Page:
meiosis is different because it creates new daughter cells in the gonads that do not have the exact genetic information as each other. During this phase. . During the G2 phase. Name and describe what occurs and either limits or permits each stage of the cell cycle. which is the attachment site to the spindle. is surrounded by nuclear envelope. This process is similar to meiosis in that chromosomes are distributed to from new cells. 3. The nucleoli also disappear. not somatic cells. Then there is prometaphase. the nuclear envelope begins to deteriorate which causes microtubules to move towards chromosomes to pass through the middle of cell. These daughter cells that form also only have 23 chromosomes rather than 46. with a nucleoli. 2 daughter nuclei begin to take shape as well as a nuclear envelope from the parent cell’s envelope. There are also microtubules connected to the kinetochore to move the chromosomes. Chromosomes loosen and lose their compactness. which move to different sides of the cell (starting with centromere) and causes kinetochore microtubules to shrink. During telophase. This is the longest stage. forming an aster of microtubules that make up the mitotic spindle. Chromosomes with their centromeres align themselves on metaphase plate (center). The first stage is Interphase. After this comes anaphase. A centrosome doubles to form another centrosome. the nucleus. which is the shortest. chromosomes begin to take shape because chromatin fibers begin to coil. At the end of this stage. Kinetochores are connected to microtubules. Centrosomes move apart and release microtubules. the cytoplasm doubles and splits. During cytokinesis. After. Additionally. During this stage. Centrosomes are at completely different ends by this point. However. This production of 2 daughter cells is the M phase. the daughter cells that are produced are gametes. During anaphase. which is made up of G1 phase. Next is prophase.up one (body/somatic) cell. chromosomes are equally distributed to both sides of cell so that it can soon divide. again creating keeping the spindle. The last two phases are telophase and cytokinesis. S phase. sister chromatids separate to form individual chromosomes. Two sister chromatids form from the chromosomes. Next is metaphase. the newly formed cells can then go through interphase and G1 phase so that the cells can grow and duplicate within to prepare for more divisions. Chromatids of chromosomes contain kinetochore (proteins). The cell stretches out when other microtubules stretch. and G2 phase. Cleavage furrow forms (indent) in animal to separate the cells apart. Chromosomes have been doubled from the S phase but have not taken their shape yet.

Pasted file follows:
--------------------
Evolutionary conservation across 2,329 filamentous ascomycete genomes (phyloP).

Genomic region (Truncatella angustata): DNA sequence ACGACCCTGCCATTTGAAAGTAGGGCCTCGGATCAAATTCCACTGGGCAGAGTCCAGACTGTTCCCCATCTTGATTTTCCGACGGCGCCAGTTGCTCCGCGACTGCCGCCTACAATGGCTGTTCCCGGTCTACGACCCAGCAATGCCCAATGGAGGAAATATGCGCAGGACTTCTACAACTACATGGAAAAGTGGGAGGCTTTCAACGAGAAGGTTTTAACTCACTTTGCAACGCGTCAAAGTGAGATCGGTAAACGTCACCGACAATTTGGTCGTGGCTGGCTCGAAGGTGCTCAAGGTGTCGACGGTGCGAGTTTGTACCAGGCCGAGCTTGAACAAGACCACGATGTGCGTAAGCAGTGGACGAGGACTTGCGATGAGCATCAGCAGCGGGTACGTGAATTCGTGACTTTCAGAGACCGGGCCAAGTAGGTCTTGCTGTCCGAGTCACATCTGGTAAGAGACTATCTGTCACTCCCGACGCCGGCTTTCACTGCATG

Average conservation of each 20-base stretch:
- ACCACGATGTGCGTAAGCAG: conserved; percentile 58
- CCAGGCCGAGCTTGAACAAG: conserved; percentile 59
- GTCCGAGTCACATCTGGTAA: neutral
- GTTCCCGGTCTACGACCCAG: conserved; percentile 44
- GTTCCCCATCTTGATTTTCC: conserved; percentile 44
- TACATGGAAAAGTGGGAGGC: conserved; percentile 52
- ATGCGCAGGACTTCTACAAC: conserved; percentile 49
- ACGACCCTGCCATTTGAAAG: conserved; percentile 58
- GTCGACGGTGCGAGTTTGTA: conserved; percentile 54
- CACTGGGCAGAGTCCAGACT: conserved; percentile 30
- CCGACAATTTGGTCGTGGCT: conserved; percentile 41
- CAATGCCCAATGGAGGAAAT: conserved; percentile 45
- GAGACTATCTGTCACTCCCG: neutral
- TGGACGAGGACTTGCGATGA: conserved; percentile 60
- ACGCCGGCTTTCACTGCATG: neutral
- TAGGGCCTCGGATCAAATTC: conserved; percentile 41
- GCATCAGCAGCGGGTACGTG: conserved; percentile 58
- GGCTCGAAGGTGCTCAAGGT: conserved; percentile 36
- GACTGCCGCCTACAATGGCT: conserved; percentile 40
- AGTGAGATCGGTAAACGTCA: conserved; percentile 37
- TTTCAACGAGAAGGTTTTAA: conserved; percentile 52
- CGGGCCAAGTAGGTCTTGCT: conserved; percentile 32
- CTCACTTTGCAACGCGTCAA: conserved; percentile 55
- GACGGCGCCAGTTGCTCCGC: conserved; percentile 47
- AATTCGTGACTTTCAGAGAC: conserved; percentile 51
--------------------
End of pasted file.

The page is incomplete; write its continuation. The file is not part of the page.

There are also microtubules connected to the kinetochore to move the chromosomes. The centrosome helps to build this spindle because it helps bring all the microtubule fibers together. which is necessary in mitosis in order for the chromosomes to separate and then to move apart so that the cell can divide. attachment site. However. is surrounded by nuclear envelope. As they do so. microtubules are released out from the centrosomes. Then the two centrosomes must relocate (during prophase and prometaphase) to different ends of the cell. What role does the centrosome play in both plants and animal cell division? Centrosomes are important in both plant and animal cell division because they help create the mitotic spindle (microtubules and proteins). Chromosomes begin to take shape Nuclear envelope begins to break apart as chromatin fibers coil. the centrosome must first double to form another centrosome. The apparatus forms. microtubules chromosomes. Label the following diagrams indicating key features in each cell stage. . Centrosomes move through middle of cell. with a nucleoli. centrioles are found in the centrosomes. 5. multiple microtubule fibers that are connected to each centrosome. The centrosome plays almost the same role in both animal and plant cells. By the time the two centrosomes reach different sides of the cell and move to the pole of the spindle. The only difference is that in animal cells. Two sister causes microtubules to move which chromatids form from the towards chromosomes. The nucleus. pass apart and release microtubules Chromatids of chromosomes contain (asters form). they have little importance when it comes to forming the mitotic spindle. In order for this to happen. Nucleoli disappears. Chromosomes have been doubled but have not taken their shape yet. forming mitotic kinetochore (protein) which is the spindle. Two centrosomes are present after first centrosome doubles.4. the microtubules form an aster.